(Found via Steve Green, another former Omni reader who is also looking forward to the reboot.)

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Even though I cut my journalistic teeth mixing metaphors for assorted home electronics magazines, it’s been a while since I’ve written a home theater product review. And yes, this will be cross-posted at the PJ Lifestyle blog, where it’s more suited, but veteran readers might enjoy the intro, for a flashback of how we early home theater junkies got our first taste of home media — incredibly addictive first taste, if far from free.

I distinctly remember two mile markers on the road to my obsession with home theater. The first was a 1987 article in Billboard magazine exploring the continuing popularity, against all odds, of the 12-inch laser disc format with movie collectors. The article mentioned an obscure California firm called “The Criterion Collection” that was selling Blade Runner and 2001: A Space Odyssey in something called a “letterboxed” format, which would allow seeing the entire frame of those magnificently photographed widescreen movies on a home television set, instead of the “panned and scanned” version, which cut off the sides of the frame. It also mentioned the superiority of the laser disc format compared to fuzzy VHS tapes, and that laser disc allowed for such ancillary items as directors’ commentaries on auxiliary audio channels, behind the scenes still photos, trailers, deleted scenes, and other fun pieces of memorabilia.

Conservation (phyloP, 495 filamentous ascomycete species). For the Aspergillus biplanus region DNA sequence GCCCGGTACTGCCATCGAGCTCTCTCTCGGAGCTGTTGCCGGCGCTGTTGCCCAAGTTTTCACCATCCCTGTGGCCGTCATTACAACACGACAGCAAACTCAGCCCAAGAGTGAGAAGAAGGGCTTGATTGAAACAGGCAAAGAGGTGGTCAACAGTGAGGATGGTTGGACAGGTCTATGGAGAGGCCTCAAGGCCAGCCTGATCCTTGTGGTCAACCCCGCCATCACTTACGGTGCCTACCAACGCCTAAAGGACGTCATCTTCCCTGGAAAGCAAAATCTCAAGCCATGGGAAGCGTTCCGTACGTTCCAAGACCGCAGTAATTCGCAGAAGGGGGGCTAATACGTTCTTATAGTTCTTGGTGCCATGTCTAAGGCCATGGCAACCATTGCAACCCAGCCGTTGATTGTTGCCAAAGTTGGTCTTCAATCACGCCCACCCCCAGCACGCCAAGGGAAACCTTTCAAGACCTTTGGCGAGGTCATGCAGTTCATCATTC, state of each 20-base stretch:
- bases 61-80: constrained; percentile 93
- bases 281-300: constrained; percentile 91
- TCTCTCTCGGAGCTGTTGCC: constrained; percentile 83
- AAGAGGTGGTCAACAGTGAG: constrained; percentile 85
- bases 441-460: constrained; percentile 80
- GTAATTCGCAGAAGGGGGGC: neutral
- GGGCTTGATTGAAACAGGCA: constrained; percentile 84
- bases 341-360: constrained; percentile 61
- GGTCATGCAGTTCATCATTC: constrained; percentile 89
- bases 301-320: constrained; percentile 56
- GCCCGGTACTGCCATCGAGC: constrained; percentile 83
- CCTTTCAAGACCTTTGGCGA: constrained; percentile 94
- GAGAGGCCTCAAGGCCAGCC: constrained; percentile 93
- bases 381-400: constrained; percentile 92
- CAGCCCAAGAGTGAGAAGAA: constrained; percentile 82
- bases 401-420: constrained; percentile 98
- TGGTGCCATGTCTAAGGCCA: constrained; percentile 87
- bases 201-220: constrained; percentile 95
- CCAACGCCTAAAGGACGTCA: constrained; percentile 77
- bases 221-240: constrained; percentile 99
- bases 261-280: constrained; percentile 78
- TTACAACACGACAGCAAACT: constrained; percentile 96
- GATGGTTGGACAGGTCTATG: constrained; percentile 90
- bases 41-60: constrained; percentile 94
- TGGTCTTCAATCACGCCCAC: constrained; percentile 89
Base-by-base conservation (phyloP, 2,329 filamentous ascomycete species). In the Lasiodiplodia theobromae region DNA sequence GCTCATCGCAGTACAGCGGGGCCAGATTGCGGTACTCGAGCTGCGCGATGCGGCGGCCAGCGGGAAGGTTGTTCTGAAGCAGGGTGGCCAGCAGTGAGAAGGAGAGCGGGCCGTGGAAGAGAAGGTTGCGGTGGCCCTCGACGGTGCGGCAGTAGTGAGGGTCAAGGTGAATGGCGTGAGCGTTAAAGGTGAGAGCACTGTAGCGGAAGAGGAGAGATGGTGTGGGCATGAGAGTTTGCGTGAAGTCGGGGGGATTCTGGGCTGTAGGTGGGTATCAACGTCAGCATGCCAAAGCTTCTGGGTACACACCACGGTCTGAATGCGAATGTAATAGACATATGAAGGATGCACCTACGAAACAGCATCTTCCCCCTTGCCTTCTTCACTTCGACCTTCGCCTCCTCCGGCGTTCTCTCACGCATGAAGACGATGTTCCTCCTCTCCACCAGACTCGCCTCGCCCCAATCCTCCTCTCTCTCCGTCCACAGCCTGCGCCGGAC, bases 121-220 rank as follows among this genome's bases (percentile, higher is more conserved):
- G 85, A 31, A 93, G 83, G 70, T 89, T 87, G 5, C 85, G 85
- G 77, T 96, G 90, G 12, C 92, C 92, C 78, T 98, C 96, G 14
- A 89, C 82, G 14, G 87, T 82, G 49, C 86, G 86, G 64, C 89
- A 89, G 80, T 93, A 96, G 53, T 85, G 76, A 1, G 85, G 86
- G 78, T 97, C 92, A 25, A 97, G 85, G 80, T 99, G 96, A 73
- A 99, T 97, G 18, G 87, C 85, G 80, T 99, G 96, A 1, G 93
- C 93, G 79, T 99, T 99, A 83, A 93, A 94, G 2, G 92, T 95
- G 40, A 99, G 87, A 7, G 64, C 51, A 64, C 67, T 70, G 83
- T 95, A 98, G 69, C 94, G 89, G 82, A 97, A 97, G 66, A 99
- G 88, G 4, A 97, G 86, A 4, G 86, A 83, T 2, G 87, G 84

This sounded pretty darn awesome. Shortly thereafter, I purchased my first laser disc player, the predecessor to the DVD, which wouldn’t arrive in stores for another decade. At its best, the picture and sound quality of laser discs blew VHS away, and I was quickly hooked. Particularly when I stumbled over a nearby video store that rented laser discs.

The second mile maker arrived two years later. That’s when I walked out of the B. Dalton Bookstore in New Jersey’s Burlington Mall holding a copy of the second issue of Audio/Video Interiors, the magazine that put the words “home theater” on the map. It was essentially Architectural Digest meets Stereo Review, with photo layout after photo layout filled with sophisticated audio and video components beautifully photographed in stunning home settings, including some of the first dedicated home theaters that were designed to look like the classic movie palaces of the 1930s, such as Theo Kalomirakis’ Roxy Theater, a knockout design built in the basement of his Brooklyn Brownstone. (Kalomirakis would go on to make a living as a home theater designer, producing works for extremely well-heeled clients that make his initial Roxy look positively modest by comparison.)

(more…)